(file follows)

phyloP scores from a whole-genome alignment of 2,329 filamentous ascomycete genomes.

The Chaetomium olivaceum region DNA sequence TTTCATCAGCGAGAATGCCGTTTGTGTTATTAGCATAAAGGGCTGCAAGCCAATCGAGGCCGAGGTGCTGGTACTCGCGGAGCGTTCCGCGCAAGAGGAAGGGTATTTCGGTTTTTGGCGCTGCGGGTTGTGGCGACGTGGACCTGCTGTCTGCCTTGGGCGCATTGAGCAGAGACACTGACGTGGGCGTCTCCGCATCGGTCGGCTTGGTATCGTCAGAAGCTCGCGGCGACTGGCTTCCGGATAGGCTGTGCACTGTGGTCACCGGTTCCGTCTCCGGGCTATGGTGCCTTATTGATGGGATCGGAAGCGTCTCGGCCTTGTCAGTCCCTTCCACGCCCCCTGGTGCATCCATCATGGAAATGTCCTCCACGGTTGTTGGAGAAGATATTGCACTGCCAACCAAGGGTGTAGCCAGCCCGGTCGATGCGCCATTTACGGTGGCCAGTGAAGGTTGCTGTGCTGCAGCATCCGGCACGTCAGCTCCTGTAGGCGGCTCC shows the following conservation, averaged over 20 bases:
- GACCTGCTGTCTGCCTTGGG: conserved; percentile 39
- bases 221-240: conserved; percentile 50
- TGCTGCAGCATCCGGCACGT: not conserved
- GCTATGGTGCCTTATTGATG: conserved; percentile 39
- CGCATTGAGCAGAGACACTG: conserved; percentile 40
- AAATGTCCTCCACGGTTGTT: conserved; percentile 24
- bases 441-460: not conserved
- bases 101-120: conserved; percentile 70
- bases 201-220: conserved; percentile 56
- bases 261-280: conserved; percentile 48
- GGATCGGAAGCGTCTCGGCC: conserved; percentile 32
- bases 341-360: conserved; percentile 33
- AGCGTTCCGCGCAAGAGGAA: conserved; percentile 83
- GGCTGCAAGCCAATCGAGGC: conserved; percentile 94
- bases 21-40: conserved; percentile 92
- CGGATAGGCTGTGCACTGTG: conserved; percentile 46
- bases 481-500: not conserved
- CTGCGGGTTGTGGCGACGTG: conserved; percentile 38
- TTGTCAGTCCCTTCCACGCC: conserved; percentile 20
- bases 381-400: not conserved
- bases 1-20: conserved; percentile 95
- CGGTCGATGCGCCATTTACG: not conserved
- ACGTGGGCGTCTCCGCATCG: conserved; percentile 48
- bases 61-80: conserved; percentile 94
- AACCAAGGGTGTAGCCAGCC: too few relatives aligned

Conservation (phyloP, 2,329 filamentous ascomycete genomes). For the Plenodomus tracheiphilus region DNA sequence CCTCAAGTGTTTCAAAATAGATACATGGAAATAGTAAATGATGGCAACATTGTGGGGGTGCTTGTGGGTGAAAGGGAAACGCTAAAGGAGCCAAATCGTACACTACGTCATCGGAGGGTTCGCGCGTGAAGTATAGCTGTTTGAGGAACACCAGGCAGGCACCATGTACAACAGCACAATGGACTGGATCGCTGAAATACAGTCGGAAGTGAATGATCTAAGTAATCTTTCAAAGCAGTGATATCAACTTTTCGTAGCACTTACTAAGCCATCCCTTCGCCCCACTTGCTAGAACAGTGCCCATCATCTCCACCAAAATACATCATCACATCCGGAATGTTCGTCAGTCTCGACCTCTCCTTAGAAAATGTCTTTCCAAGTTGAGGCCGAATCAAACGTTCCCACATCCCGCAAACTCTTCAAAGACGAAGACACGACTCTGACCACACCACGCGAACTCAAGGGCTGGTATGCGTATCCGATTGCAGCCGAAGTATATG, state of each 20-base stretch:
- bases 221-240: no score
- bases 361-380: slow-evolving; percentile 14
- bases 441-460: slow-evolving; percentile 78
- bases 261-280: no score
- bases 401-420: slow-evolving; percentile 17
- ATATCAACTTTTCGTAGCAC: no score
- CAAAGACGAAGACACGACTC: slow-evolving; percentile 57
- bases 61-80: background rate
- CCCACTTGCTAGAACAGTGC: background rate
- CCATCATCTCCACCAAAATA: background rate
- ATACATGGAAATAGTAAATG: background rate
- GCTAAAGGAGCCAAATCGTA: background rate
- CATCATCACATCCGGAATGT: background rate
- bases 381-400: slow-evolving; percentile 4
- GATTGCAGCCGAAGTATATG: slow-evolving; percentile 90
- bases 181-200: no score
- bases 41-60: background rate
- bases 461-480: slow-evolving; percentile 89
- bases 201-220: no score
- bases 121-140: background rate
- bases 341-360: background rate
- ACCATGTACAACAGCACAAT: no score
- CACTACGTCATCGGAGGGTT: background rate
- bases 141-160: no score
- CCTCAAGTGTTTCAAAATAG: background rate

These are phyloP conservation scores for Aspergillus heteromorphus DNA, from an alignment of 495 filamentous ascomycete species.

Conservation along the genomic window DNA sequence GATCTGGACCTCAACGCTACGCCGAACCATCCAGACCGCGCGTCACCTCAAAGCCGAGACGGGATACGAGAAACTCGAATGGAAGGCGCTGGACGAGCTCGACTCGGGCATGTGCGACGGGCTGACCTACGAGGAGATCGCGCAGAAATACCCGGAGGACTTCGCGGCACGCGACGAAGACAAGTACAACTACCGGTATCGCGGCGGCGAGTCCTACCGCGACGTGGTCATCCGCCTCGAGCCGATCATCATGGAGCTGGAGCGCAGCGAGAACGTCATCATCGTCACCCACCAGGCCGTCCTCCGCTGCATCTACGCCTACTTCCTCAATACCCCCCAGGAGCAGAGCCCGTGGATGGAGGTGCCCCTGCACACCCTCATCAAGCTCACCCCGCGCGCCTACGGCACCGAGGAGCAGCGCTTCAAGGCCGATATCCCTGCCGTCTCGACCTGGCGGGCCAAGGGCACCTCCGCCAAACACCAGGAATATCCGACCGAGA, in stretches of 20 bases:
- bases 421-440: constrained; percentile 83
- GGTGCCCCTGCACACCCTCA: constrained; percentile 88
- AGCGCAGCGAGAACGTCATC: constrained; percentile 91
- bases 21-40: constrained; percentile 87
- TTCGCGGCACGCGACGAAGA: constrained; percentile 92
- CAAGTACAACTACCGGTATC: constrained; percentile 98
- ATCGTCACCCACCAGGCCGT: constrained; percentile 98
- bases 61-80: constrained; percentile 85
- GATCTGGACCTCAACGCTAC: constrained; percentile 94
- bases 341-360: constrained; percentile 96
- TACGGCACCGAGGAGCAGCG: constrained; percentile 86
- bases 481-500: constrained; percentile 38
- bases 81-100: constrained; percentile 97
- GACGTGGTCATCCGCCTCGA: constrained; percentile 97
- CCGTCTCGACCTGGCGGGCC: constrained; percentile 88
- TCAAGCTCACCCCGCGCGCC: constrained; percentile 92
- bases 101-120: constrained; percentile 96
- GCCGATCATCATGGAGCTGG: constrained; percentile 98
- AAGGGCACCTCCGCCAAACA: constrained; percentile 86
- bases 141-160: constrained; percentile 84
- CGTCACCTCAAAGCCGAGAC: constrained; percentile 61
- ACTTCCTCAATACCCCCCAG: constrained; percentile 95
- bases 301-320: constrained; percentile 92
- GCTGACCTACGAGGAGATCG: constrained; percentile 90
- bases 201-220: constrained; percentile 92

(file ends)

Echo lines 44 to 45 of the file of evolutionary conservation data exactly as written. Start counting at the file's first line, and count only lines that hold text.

- bases 181-200: no score
- bases 41-60: background rate